Thursday, July 27, 2017

I Hate Beach Camping #2

After the Assateague Island disaster of 2016, I decided to try again with a different beach and a different season. Thankfully no theft or illness befell us while we were camping at First Landing State Park but it was miserable.

1. I made the mistake of choosing camp site 150.

  • On the map, 150 looked great. There was nothing between 150 and the ocean. In real life, though, site 150 was surrounded by tall shrubs and sand dunes making a beach view impossible. 
  • Site 150 was in the full sun with zero shade available.  The sand was burning hot and there was no shade to escape to. In the early morning the site was ideal, but only until about 9 am.
  • 150 was all sand and no dirt. I had to pitch the tent on the deep sand because there were no other choices available. With sand right outside the tent door, keeping sand out of the tent was impossible. 

2. We arrived during a heatwave

  • Even on a reasonably cool July day I should have expected lots of sun and temps in the 70s and 80s. We arrived during a heat wave and the temps were in the 90s with high humidity. 
  • Camping with children is tiring on a good day. Excessive heat makes camping exhausting.

3. We didn't sleep well in the tent

  • The night provided little relief from the heat. The humidity and sweat caused sand to stick to our bodies even in bed.
  • The helicopters from Fort Story were active during the night, flying directly over the tent at low altitude many times. This was a neat experience, but tiring.

4. Sand was everywhere

  • Sand was in the car. I still have sand in the car from Assateague Island from 2016. Next year I still have sand in the car from First Landing. No amount of vacuuming will remove all of it.
  • Sand was on our bodies during the night despite rinsing off at the beach shower. We should have gone to the bath house to take a full shower but we were too tired on that first night.  
  • Sand was in my bed the morning after I got home. I used the same blanket in the tent that I used on my bed but I shook it out well. It wasn't enough.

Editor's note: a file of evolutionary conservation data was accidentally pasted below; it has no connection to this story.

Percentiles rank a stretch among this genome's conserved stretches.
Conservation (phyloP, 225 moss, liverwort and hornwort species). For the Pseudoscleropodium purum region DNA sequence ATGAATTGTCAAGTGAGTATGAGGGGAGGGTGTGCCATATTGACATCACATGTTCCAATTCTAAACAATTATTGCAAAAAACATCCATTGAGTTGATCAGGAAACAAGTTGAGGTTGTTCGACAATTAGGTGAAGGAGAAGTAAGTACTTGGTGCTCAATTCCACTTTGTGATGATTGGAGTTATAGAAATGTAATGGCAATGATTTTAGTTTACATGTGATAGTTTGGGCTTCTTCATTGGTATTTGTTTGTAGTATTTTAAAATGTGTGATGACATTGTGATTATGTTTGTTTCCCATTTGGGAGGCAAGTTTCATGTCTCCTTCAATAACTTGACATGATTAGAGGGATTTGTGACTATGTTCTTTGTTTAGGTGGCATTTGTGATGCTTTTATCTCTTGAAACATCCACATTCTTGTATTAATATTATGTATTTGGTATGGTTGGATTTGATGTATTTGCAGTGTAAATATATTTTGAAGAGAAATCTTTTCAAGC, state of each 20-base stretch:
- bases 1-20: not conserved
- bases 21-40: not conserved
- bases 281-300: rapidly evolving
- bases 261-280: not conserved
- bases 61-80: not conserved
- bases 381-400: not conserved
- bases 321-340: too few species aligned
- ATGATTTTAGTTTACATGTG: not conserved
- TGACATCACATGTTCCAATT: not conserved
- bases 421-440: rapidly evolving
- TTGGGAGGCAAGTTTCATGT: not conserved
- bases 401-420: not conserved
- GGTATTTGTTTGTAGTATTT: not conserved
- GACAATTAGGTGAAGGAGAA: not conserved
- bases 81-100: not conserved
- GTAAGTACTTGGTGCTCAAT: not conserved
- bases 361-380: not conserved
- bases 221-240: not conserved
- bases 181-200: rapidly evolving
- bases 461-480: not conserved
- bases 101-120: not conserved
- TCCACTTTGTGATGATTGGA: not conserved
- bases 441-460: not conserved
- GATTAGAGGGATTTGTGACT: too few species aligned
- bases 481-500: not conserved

5. We weren't at the ocean!

  • How I could have missed the fact that First Landing State Park was on the Chesapeake Bay and not the Atlantic Ocean is mind boggling to me. The ocean was a 5 mile drive away but we didn't go because I thought we were looking at the ocean. One look at the campground map would have informed me of this, but I was so sure the campground was on the ocean that information to the contrary didn't register.

6. The water at our beach was dangerously dirty with poop

  • One day after we left, the State of Virginia issued a Swimming Advisory and posted a warning sign at First Landing beach explaining how people shouldn't wade or swim in the water because the poop levels were too high. Yuck!
  • All the beaches surrounding First Landing were fine. Of all the water we could have chosen, we had to choose the dirty water.

Monday, May 30, 2016

Some Items Need a Spare and the Magic of Laundry Baskets

Usually the CRV is so packed that the girls can't see each other in the back seat and I can't see out the rear view mirror. I  packed lighter this time but my efforts backfired. Our faithful air mattress of two years leaked terrible on the first night, leaving us sleeping on the rocky ground. The lightweight girls didn't sleep too badly but I spent most of the night awake and in pain. I eventually abandoned air mattresses altogether in favor of a cot but I hadn't made the switch yet at this point.

Sunday, March 20, 2016

Roof Bag and Kelty Cosmic Down 20 Sleeping Bag

Taking two children camping is no small task. Even an adult alone requires a bunch of equipment. The car is usually stuffed so tight that my girls can't see each other and the passenger seat is filled.

That situation changed when I began using a Sherpak Go! 15 Roof Bag on my Assateague Island Trip of 2016. I packed the roof bag on the ground to see how things would fit but then I took everything out, hefted the bag up to the roof, and repacked it on top of the car.

At first I threaded one strap through the front car door opening and the back strap through the back door opening but the straps buzzed terribly and gave me such a headache I had to pull over. This was, unfortunately, right before I had to drive over the dreaded Chesapeake Bay Bridge. For my next trip I threaded both roof straps through the back door opening and the buzzing was more tolerable.

The roof bag isn't easy to use. At 5'4" I have to climb on top of the car every time to zip it shut and secure the straps. The buckles for both compression straps have broken but I won't really be in trouble unless one of the buckles for the main straps break (the straps that hold the bag to the roof). The Sherpa roof bag works and it does give more space in my passenger compartment but it's not easy for me to use.